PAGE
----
Origin of the word “Emoji”

The word Emoji comes from the Japanese word “e” for picture and also the Japanese word “moji” for character. So it is a picture character. In English the word “emoticon” is a concatenation of the words “emotional” (or “emotive”) and “icon”. See Emoji at Wikipedia. More emojis are available at https://en.support.wordpress.com/emoji/ than for https://codex.wordpress.org/Using_Smilies, by default.


Of the emojis available at WordPress.com, which are available for WordPress.org, I found the following (please ignore the quote marks):

“:)” gives ๐Ÿ™‚ , “:-)” also gives ๐Ÿ™‚ , “;)” gives ๐Ÿ˜‰ , “;-)” also gives ๐Ÿ˜‰ ,”:D” gives ๐Ÿ˜€ ,

“:-D” also gives ๐Ÿ˜€ , XD Does Not work, >:D( Does Not work, :'( Does Not work, “:|” gives ๐Ÿ˜ ,

:/ Does Not work, “:o” gives ๐Ÿ˜ฎ , “:P” gives ๐Ÿ˜› , “:(” gives ๐Ÿ™ , >:( Does not work, o_O Does Not work,

“8-)” gives ๐Ÿ˜Ž , ^^’ Does Not work, <3 Does Not work, “:?” gives ๐Ÿ˜• , =^-^= Does Not work

“:evil:” gives ๐Ÿ‘ฟ , “:twisted” gives ๐Ÿ˜ˆ , “:mrgreen:” gives :mrgreen: , “:oops:” gives ๐Ÿ˜ณ , “:roll:” gives ๐Ÿ™„ ,

“:idea:” gives ๐Ÿ’ก , “:?:” gives โ“ , :bear: Does Not work, :star: Does Not work, “:arrow:” gives โžก

There may be others ๐Ÿ™‚

You can make the emoticons larger by putting them in a heading. In your WordPress Dashboard, highlight the characters in the smiley, select the paragraph drop-down arrow, and then choose the size of heading you require:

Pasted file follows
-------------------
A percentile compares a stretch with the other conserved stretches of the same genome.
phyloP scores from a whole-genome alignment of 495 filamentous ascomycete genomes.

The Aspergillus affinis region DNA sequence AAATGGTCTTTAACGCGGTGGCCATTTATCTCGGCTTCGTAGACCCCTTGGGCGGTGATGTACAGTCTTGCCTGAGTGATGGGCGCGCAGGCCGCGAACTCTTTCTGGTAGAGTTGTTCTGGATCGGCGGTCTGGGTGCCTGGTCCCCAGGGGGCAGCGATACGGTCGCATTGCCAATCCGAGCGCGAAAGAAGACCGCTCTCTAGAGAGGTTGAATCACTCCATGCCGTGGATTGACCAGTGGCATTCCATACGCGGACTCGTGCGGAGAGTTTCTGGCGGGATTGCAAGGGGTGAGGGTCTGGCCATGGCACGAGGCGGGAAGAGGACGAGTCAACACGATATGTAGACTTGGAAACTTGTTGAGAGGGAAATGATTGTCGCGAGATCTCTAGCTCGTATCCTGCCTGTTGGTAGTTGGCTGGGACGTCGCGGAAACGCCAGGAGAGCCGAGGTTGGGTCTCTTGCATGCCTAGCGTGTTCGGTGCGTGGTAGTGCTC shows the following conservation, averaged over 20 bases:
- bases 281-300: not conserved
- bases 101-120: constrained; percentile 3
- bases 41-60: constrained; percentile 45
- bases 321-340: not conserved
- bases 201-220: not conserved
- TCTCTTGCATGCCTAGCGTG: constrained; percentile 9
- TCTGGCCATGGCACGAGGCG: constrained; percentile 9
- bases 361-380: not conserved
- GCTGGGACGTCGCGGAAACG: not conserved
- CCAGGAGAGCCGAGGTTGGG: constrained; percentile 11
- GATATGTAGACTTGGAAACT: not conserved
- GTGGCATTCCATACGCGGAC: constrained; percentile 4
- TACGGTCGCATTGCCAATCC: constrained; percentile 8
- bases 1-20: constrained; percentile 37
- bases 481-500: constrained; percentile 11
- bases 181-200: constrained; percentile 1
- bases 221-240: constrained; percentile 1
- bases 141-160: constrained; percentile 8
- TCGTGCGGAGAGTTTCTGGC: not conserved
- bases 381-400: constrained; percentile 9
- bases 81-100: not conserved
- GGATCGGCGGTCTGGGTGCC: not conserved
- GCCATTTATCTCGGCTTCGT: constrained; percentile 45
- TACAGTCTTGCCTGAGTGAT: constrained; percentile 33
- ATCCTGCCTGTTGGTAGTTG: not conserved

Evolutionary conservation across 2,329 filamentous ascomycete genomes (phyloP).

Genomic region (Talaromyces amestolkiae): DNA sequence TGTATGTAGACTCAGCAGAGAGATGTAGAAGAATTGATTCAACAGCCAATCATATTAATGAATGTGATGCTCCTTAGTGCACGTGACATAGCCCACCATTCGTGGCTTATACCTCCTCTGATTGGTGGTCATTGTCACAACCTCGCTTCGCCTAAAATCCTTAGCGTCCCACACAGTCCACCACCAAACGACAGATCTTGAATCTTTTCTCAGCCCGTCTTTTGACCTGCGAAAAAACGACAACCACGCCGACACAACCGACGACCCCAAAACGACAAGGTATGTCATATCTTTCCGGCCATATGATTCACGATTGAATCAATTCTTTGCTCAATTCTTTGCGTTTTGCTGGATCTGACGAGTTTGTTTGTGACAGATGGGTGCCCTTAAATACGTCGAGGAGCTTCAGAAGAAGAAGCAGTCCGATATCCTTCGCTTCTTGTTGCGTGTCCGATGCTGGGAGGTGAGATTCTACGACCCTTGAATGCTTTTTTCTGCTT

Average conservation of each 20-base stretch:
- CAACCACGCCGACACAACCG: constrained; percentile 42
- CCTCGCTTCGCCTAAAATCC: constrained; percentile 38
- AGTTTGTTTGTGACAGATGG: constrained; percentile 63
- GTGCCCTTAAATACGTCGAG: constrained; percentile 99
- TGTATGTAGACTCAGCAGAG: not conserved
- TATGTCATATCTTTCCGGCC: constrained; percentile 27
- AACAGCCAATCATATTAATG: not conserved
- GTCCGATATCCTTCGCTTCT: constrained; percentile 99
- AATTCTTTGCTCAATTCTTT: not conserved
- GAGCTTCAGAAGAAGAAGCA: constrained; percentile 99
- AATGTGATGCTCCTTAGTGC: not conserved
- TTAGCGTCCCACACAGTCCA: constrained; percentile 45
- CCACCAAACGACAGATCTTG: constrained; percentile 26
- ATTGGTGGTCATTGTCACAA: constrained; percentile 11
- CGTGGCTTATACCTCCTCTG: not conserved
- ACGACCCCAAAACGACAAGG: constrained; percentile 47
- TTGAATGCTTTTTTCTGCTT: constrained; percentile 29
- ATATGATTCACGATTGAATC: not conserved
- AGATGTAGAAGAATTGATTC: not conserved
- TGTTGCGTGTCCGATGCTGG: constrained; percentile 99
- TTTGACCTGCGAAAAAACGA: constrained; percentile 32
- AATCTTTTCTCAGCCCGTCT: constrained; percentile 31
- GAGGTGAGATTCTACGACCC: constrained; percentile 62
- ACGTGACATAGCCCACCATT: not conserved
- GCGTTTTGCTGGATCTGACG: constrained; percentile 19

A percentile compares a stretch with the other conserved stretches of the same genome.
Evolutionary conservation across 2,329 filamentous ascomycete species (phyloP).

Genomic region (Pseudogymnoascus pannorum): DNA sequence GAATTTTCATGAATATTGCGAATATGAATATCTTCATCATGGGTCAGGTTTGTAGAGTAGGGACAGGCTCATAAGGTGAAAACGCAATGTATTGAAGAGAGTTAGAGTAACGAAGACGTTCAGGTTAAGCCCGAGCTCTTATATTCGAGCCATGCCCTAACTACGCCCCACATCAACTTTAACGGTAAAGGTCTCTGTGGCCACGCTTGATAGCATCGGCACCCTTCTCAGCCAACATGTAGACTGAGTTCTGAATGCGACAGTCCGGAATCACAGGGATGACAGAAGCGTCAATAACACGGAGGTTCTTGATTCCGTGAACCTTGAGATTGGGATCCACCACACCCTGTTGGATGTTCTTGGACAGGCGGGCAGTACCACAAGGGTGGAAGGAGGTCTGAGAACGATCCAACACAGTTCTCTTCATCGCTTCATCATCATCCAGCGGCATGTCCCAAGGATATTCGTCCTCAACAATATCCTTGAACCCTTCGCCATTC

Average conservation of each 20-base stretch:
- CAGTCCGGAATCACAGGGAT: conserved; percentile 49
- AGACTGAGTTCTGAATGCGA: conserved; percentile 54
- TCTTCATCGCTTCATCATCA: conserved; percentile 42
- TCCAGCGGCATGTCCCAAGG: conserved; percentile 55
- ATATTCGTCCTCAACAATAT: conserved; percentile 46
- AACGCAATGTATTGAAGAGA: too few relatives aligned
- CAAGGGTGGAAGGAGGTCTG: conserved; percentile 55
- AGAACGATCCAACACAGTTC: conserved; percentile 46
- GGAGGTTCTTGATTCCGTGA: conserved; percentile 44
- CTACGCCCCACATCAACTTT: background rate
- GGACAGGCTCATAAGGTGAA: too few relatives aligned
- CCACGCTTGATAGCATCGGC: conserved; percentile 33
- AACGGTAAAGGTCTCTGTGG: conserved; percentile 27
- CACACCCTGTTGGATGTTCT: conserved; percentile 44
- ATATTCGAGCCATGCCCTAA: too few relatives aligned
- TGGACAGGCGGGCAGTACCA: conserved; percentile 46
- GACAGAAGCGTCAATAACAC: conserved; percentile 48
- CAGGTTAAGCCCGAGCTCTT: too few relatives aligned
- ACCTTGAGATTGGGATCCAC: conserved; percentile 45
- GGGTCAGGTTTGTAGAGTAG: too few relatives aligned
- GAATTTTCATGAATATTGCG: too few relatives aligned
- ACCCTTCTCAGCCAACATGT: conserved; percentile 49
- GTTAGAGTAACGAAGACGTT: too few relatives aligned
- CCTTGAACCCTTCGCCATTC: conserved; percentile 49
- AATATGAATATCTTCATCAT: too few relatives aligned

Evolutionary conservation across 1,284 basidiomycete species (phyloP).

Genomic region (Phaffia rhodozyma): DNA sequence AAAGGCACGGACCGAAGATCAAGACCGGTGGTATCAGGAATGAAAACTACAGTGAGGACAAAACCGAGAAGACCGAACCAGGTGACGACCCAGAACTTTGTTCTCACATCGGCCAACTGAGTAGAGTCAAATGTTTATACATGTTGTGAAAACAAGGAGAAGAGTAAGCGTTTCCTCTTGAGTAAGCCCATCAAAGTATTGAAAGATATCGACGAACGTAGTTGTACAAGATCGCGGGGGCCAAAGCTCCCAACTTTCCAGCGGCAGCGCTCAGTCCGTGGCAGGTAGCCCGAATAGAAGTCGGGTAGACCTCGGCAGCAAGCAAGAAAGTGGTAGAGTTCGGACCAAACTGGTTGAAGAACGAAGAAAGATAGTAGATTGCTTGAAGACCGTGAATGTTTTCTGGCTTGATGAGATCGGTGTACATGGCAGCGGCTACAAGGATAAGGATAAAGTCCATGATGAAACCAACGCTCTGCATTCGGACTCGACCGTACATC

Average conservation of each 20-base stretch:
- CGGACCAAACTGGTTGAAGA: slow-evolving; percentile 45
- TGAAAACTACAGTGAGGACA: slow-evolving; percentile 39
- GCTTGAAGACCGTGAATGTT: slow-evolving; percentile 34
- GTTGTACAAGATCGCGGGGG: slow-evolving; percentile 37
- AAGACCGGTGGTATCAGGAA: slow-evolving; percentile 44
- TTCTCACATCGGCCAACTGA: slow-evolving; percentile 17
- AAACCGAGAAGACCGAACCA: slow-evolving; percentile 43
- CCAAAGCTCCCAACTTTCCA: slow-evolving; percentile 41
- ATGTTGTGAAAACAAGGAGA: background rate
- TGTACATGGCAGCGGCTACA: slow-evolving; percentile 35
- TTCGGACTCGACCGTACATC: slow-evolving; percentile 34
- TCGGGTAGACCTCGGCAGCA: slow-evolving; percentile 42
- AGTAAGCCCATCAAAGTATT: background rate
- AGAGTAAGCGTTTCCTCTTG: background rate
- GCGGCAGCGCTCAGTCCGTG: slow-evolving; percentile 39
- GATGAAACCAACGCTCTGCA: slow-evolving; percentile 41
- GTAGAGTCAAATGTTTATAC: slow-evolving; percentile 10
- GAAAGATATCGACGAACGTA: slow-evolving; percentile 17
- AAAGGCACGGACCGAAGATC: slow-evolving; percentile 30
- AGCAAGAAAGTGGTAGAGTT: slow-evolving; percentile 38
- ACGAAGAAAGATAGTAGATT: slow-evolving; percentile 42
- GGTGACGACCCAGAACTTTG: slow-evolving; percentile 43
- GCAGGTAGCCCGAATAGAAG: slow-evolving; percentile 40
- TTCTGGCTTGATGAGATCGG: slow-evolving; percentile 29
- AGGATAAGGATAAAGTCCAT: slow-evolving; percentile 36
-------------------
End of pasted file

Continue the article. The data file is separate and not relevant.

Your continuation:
๐Ÿ™‚ Heading 1 size

๐Ÿ™‚ Heading 3 size

But it does then have to go on a sperate line to the rest of your text, otherwise that will be heading size too.

Emoji and Emoticon Plugins

Of course there are plugins available to enhance the available icons available to you. It seems that if you search for emojis and then emoticons then you get different choices of plugins ๐Ÿ˜ฎ

Wordpress Emojis Plugins
WordPress Emojis Plugins
Woedpress Emoticons Plugins
WordPress Emoticons Plugins


I will put the following in a seperate post some time but you may want to use Unicode as well as emojis. Two excellent sites for examples are http://tutorialzine.com/2014/12/you-dont-need-icons-here-are-100-unicode-symbols-that-you-can-use/ and https://www.w3schools.com/charsets/ref_utf_symbols.asp. Don’t forget to start with &#, for the decimal version of the code or &#x for the hexidecimal version. Also remember to put a semi-colon (;) on the end. You just put it in your html code and the symbols show on your website, cool. ⛵


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